I have no idea why Friedberg believes the last sentence. A liberal democratic China, and especially a strong liberal democratic China, would perceive its neighbors as traditional enemies or clients. They would not be seen as sources of ideological contamination in terms of dissenting political ideas, but perhaps instead seen as targets or scapegoats. Chinese democratic nationalists would be no less interested in projecting power than their counterparts in other new democracies. A liberal democratic China might be free of certain kinds of internal instability, but especially in its early phase it would be no less prone to domestic unrest, violence, and protest. Its early political stability might be much worse. A democratic government can foment a crisis to distract attention from its domestic failings just as well as an authoritarian one. Democratic governments may resort to foreign adventurism not because they believe their system needs validation, but because they are inspired by their political principles to expand, to “liberate” others, and to intervene against China’s remaining authoritarian neighbors in support of opposition movements. Once it can no longer be portrayed as a repressive authoritarian menace, China may be less constrained in its dealings with neighbors. Friedberg grants as much later in his article:

Beijing has sought at times to stir up patriotic sentiment, but, fearful that anger at foreigners could all too easily be turned against the party, the regime has also gone to great lengths to keep popular passions in check. A democratically elected government might be far less inhibited.

Friedberg simply has far too much confidence in the pacifying effects of liberal democratic institutions, and he appears to have too little confidence that the U.S. could come to live with an authoritarian China as “the dominant power in East Asia.” One thing Friedberg does not address anywhere in his article is why the U.S. should be engaged in a struggle for mastery in Asia in the first place.

If Chinese pursuit of regional preeminence is not in itself an impediment to a stable, cooperative relationship with the U.S., the nature of the Chinese regime and the would-be ideological struggle ought to be irrelevant. A non-authoritarian Chinese government would define and pursue Chinese interests in essentially the same way. Ideology is creating problems for the U.S. that America doesn’t need to have, and it is generating tensions with China that are unnecessary. On the question of what Chinese ideology is and how it affects Chinese policy, Andrew Nathan’s response to Friedberg is worth citing again. Nathan writes:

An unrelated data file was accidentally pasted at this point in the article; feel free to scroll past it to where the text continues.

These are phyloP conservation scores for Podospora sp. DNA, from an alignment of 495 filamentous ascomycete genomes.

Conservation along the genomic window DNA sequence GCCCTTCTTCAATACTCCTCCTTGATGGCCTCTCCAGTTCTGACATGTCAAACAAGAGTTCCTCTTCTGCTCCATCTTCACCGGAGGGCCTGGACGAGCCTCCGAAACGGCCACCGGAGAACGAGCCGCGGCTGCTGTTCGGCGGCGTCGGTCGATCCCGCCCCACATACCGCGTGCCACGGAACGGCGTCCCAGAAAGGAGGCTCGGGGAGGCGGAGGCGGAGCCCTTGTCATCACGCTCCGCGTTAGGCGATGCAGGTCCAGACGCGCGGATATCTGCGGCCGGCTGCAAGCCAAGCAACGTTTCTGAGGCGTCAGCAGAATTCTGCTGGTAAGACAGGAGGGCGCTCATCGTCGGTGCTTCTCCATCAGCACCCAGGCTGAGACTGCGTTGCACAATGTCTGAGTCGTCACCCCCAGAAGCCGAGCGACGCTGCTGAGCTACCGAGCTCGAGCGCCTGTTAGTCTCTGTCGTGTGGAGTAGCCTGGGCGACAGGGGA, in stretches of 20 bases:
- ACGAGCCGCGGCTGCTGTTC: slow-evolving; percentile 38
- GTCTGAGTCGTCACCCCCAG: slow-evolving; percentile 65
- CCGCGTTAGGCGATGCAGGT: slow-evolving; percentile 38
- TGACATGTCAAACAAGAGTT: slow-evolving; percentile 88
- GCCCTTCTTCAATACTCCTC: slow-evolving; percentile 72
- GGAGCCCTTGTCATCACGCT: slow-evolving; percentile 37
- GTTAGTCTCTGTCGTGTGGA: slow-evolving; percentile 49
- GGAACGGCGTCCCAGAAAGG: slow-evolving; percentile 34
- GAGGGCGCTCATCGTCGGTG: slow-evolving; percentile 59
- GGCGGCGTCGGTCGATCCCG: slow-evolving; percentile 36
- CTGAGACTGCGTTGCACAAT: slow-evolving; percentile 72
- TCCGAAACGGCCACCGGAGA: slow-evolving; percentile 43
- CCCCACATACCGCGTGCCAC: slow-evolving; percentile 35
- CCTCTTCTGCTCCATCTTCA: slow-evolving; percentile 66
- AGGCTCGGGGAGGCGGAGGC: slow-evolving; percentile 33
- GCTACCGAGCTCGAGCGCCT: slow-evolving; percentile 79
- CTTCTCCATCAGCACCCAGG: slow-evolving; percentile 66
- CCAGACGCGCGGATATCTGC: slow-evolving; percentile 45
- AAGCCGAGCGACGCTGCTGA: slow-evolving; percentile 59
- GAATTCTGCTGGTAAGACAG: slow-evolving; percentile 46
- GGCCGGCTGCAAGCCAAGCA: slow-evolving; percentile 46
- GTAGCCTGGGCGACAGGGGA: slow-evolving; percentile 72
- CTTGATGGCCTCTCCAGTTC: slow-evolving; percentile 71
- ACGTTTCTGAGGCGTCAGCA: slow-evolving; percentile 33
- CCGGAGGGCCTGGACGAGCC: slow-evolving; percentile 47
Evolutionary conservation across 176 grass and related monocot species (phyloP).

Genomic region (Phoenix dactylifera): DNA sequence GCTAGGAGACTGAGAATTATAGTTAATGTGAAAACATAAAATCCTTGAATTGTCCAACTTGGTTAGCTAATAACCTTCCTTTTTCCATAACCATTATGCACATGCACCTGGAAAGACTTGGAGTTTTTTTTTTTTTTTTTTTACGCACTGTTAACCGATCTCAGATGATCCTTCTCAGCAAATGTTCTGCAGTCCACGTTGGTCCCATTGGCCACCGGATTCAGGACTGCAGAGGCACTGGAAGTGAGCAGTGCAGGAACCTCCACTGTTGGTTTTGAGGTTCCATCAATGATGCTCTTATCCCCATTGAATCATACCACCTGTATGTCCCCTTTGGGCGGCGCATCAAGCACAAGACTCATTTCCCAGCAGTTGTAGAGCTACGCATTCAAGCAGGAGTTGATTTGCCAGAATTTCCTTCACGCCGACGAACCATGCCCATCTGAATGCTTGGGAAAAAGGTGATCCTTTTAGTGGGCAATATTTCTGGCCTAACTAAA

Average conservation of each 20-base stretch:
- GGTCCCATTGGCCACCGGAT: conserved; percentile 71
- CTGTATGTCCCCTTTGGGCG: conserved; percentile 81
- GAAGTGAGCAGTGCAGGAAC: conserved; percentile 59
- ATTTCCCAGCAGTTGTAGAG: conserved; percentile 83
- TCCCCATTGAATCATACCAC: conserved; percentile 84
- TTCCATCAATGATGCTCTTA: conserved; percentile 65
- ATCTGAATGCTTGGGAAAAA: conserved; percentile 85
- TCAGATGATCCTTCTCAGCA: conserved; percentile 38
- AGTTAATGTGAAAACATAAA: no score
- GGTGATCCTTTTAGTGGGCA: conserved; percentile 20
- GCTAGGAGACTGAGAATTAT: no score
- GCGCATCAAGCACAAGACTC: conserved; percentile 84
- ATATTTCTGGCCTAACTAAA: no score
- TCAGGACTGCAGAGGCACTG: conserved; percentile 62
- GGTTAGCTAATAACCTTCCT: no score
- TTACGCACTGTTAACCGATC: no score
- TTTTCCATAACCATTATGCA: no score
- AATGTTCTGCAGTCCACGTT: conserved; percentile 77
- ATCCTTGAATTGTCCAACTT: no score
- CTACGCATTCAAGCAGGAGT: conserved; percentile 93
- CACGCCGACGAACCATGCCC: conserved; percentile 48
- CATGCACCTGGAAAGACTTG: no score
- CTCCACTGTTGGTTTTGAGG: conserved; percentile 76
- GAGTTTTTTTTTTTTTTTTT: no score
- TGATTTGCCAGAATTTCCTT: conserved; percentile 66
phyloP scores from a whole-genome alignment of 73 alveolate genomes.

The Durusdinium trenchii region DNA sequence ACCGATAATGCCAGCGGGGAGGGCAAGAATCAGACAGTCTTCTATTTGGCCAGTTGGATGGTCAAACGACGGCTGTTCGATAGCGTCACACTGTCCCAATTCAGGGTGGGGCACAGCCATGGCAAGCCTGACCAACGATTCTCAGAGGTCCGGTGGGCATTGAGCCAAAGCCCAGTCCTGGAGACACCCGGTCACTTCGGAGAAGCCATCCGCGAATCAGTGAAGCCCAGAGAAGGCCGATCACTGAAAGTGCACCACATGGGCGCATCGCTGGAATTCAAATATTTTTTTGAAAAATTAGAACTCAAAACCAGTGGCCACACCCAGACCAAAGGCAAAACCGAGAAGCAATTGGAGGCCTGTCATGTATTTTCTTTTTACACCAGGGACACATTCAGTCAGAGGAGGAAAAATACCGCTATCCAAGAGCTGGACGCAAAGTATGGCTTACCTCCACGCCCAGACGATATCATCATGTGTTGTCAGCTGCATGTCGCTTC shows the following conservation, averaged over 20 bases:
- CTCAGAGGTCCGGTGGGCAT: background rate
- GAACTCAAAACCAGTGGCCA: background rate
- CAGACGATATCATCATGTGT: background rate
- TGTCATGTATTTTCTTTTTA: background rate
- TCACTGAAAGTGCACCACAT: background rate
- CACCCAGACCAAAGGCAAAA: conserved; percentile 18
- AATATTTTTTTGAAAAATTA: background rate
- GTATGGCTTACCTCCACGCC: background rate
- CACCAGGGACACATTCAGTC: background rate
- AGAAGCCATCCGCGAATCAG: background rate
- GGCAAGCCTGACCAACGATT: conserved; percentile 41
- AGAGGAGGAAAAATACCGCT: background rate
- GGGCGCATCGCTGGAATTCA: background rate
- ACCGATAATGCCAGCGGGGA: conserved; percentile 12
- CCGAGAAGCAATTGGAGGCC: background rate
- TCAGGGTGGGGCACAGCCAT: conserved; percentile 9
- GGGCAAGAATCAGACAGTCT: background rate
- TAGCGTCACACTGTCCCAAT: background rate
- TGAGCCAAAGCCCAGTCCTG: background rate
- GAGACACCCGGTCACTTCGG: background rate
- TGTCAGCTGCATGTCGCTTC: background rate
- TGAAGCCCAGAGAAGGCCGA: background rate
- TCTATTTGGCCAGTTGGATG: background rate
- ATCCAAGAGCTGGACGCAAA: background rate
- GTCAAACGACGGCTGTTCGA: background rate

Democratic rulers in Beijing would still want to preserve control over Tibet and Xinjiang and assert Chinese authority over Taiwan because these territories have fundamental strategic importance for the defense of China. A democratic leadership would also want to press its claims to valuable strategic and economic assets in the East China and South China Seas; build up its navy so that it can participate in the defense of the sea-lanes that are crucial to the country’s prosperity; project influence in crucial neighboring regions like Central Asia, Korea and Southeast Asia; maintain the military capability to deter attacks; exercise influence in the far-flung territories where it acquires resources and sells goods; and in general, pursue much the same national-security agenda as the authoritarian regime follows today. Indeed, as Friedberg points out, a democratic China may be in some respects even a little harder to deal with than the current regime because of its responsiveness to public opinion, which is likely to be nationalistic.

Democratization doesn’t eliminate conflicts of interest between nations, and it doesn’t redefine fundamental national interests. There is not much reason to expect easier or more stable relations with another state once it has become a democracy. We should also know from experience that the “open and politically meaningful debate and real competition over national goals and the allocation of national resources” that Friedberg mentions as one of the virtues of a democratic system is not as influential on the shaping of a democratic state’s foreign policy as he suggests.

Friedberg also wrote:

Aspiring leaders and opinion makers preoccupied with prestige, honor, power and score settling will have to compete with others who emphasize the virtues of international stability, cooperation, reconciliation and the promotion of social welfare.

We know who wins such contests in a strongly nationalist political climate, and it isn’t the latter.